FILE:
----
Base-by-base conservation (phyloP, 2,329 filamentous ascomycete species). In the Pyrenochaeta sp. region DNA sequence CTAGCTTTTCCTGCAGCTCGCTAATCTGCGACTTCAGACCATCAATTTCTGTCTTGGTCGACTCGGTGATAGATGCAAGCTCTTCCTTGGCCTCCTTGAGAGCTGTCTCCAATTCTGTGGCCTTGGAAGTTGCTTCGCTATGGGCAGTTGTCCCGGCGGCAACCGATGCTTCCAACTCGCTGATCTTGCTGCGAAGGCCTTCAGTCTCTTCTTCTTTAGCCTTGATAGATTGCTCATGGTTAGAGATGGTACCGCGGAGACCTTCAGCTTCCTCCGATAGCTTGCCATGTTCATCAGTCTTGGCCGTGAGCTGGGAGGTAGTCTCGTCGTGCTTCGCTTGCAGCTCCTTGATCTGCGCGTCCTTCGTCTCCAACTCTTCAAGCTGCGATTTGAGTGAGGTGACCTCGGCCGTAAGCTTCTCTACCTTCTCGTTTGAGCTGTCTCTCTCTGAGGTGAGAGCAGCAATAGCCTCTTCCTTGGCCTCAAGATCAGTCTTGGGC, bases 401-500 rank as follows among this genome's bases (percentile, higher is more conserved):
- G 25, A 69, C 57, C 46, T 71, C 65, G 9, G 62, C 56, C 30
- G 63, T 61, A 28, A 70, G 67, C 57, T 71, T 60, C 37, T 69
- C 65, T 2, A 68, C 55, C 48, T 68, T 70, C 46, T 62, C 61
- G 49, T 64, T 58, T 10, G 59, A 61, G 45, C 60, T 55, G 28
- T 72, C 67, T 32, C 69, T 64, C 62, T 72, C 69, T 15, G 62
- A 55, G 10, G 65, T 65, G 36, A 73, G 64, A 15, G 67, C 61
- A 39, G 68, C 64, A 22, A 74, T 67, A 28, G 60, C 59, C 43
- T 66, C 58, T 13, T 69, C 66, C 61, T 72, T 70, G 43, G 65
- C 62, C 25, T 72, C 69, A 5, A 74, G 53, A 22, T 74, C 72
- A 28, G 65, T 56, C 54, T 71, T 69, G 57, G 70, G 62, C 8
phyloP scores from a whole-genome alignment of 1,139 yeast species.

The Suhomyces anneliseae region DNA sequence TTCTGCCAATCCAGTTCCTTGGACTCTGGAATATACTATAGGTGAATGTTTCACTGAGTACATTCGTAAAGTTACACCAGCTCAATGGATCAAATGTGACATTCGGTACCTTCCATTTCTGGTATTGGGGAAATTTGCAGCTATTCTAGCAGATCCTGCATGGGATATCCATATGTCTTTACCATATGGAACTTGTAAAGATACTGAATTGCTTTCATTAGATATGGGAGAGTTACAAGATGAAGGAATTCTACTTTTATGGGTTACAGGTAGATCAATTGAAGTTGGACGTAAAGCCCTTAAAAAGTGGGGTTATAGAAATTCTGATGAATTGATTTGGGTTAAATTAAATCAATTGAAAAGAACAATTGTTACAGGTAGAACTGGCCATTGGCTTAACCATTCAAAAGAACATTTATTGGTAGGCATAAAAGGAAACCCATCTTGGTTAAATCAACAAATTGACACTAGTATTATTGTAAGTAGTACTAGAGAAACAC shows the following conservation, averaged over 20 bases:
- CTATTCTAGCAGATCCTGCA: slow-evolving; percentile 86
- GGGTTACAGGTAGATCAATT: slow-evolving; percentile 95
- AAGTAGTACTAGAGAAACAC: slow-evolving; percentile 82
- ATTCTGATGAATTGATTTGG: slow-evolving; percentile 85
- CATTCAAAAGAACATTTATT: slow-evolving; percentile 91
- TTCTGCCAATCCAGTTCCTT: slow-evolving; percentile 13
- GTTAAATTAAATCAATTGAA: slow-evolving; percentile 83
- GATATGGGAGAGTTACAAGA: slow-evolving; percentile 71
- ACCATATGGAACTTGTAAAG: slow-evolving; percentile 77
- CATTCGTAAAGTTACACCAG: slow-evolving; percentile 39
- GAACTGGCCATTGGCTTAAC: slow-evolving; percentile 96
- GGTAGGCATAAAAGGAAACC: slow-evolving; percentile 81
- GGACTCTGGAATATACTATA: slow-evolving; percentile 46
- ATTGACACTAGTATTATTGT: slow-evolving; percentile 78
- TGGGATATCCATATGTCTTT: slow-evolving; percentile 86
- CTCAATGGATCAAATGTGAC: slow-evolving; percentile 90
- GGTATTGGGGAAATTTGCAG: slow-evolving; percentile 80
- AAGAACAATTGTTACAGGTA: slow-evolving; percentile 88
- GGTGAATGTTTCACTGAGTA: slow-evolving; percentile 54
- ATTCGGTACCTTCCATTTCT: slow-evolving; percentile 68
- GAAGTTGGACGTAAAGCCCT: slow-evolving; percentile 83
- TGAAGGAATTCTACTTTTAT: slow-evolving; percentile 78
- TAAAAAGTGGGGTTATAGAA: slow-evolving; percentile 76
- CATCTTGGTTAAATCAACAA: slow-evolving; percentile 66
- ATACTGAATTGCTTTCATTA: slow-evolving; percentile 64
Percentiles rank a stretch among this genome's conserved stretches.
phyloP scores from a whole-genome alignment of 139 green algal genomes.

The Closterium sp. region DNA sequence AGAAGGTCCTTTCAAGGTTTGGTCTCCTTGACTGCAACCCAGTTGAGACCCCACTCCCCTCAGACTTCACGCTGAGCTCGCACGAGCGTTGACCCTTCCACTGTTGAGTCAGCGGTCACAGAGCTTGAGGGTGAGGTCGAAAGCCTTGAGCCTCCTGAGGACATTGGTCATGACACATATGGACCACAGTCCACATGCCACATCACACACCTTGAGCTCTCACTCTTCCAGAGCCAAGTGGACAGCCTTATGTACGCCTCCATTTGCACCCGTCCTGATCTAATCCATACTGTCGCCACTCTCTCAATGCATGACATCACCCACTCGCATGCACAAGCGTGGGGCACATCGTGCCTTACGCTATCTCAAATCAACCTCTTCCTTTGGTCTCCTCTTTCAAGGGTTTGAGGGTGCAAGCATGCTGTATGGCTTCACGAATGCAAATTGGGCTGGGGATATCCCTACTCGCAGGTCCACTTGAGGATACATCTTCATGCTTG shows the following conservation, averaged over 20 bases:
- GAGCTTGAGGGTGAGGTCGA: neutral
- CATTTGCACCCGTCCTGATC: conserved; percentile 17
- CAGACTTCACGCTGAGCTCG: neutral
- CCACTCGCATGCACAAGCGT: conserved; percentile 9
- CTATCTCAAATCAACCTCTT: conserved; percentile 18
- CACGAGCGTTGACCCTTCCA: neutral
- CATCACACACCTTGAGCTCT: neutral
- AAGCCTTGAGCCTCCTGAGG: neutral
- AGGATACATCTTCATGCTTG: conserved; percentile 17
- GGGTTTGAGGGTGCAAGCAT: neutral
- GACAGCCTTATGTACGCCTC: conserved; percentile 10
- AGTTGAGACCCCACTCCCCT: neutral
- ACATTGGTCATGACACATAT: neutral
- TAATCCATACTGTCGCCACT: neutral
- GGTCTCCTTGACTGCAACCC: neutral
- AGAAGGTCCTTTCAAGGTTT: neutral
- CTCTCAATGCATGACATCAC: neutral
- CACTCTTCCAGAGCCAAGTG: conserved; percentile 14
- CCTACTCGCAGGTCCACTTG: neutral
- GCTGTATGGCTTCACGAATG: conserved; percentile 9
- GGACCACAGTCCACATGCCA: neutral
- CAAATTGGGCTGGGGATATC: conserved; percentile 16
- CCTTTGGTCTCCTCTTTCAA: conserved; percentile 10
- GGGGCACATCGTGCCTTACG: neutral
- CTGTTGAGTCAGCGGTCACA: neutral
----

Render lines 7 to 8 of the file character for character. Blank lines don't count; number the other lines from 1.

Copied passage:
- A 55, G 10, G 65, T 65, G 36, A 73, G 64, A 15, G 67, C 61
- A 39, G 68, C 64, A 22, A 74, T 67, A 28, G 60, C 59, C 43